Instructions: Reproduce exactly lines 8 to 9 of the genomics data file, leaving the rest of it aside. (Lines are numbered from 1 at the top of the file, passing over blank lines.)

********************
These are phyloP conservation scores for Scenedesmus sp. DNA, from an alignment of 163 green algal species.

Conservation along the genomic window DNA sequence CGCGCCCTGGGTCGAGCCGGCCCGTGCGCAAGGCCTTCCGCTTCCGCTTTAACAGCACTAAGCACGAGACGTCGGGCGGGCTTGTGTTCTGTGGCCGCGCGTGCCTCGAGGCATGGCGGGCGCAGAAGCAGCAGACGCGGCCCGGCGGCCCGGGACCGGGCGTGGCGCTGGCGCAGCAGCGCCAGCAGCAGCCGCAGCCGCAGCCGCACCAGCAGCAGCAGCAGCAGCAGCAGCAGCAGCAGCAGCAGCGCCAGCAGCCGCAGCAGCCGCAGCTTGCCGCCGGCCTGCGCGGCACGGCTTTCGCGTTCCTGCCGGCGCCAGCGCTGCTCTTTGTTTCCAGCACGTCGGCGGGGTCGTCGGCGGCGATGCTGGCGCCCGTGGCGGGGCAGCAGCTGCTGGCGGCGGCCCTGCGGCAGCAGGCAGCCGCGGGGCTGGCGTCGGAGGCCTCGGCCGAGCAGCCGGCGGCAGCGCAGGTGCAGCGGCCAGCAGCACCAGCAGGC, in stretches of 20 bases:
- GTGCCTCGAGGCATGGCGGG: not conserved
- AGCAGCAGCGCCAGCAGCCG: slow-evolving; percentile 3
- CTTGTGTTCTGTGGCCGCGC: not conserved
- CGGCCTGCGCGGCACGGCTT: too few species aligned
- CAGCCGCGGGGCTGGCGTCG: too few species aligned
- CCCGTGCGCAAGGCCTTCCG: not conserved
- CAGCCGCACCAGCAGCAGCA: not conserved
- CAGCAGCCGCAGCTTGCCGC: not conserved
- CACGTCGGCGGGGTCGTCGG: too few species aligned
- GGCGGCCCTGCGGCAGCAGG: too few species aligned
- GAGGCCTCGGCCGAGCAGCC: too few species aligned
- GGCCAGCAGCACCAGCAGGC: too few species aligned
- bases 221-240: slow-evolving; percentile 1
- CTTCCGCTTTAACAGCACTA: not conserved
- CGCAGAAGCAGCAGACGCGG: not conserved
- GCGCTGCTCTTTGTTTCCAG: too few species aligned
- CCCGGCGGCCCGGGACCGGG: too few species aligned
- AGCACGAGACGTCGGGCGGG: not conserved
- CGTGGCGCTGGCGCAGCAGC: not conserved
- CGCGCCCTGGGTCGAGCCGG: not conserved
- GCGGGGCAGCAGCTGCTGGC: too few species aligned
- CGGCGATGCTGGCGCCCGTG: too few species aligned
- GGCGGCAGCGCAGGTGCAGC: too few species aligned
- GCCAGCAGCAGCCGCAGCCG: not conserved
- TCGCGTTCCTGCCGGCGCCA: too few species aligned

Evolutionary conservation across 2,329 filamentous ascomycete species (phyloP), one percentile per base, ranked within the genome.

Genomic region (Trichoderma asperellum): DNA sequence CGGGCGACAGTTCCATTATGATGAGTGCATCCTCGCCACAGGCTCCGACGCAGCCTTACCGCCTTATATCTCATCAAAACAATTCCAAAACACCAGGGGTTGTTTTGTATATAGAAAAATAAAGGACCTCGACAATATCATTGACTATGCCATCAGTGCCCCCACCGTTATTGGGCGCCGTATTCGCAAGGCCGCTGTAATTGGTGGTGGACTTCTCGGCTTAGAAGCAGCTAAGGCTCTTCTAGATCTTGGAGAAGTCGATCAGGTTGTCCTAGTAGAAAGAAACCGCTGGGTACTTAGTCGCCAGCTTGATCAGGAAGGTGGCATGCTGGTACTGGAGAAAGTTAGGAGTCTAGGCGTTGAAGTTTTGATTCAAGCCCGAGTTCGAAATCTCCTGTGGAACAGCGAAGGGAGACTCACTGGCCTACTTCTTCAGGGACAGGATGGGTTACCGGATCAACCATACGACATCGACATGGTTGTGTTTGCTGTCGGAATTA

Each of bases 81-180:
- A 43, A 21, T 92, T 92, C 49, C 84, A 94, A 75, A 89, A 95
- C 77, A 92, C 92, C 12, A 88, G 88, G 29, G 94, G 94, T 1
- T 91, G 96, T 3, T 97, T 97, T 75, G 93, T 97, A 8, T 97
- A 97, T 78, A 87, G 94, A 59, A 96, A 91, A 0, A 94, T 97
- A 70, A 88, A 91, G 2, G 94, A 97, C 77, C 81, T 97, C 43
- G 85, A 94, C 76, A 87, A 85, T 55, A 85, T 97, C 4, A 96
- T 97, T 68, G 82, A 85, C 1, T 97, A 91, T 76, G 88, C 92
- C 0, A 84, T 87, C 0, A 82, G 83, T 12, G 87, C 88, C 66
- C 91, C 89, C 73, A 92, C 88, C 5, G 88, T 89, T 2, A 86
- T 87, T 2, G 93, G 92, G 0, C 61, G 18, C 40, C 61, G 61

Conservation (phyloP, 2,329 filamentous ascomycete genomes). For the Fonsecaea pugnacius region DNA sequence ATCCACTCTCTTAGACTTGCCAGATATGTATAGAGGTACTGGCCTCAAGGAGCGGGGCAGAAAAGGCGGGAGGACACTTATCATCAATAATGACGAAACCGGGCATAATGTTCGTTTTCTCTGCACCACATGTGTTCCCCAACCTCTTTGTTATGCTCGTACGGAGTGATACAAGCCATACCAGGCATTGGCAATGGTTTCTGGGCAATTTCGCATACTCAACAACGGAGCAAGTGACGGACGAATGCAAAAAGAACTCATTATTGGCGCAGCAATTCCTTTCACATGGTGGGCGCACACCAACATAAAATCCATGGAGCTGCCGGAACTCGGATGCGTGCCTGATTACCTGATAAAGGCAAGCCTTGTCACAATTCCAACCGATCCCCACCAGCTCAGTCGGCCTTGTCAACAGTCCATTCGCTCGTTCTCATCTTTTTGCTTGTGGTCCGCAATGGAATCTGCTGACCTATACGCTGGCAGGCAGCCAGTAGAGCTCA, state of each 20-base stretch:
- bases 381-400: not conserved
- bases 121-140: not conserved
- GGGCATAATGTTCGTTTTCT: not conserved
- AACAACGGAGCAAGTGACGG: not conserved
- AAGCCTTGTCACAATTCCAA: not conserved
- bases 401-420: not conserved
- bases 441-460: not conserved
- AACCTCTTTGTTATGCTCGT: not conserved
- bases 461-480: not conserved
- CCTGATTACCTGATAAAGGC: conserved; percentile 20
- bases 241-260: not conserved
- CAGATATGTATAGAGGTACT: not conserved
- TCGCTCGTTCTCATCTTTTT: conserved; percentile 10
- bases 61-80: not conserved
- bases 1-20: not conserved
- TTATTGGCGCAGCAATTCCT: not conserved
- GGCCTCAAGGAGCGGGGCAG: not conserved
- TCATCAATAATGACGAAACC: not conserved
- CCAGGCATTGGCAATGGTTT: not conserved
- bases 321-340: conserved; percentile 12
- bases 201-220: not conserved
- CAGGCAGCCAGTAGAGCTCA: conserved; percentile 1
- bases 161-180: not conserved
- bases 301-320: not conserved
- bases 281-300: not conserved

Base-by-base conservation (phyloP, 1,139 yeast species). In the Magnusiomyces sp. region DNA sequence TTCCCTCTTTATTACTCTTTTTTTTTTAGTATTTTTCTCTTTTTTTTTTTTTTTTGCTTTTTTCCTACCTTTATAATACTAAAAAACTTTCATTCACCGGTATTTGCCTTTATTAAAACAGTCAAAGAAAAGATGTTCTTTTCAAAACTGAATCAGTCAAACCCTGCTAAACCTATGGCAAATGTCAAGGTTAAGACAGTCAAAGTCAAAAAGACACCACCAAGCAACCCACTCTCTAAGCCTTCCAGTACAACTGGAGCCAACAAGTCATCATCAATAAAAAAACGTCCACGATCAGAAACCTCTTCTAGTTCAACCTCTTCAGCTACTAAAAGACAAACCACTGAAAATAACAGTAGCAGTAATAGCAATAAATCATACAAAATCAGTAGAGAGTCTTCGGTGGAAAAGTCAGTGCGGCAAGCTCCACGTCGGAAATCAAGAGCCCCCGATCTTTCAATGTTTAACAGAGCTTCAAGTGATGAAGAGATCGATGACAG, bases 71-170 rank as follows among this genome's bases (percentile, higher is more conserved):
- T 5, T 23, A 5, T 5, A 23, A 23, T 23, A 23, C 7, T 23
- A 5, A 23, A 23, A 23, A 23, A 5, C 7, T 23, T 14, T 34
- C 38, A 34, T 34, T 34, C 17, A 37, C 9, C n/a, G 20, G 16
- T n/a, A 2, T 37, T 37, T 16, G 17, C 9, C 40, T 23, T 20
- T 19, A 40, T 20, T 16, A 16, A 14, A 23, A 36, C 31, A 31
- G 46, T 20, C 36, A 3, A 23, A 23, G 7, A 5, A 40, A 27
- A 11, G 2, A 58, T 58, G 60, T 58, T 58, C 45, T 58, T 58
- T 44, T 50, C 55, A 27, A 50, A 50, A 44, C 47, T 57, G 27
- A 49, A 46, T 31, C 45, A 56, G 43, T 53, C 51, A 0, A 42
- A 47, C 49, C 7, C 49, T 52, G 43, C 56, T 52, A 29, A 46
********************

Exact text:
- CCCGTGCGCAAGGCCTTCCG: not conserved
- CAGCCGCACCAGCAGCAGCA: not conserved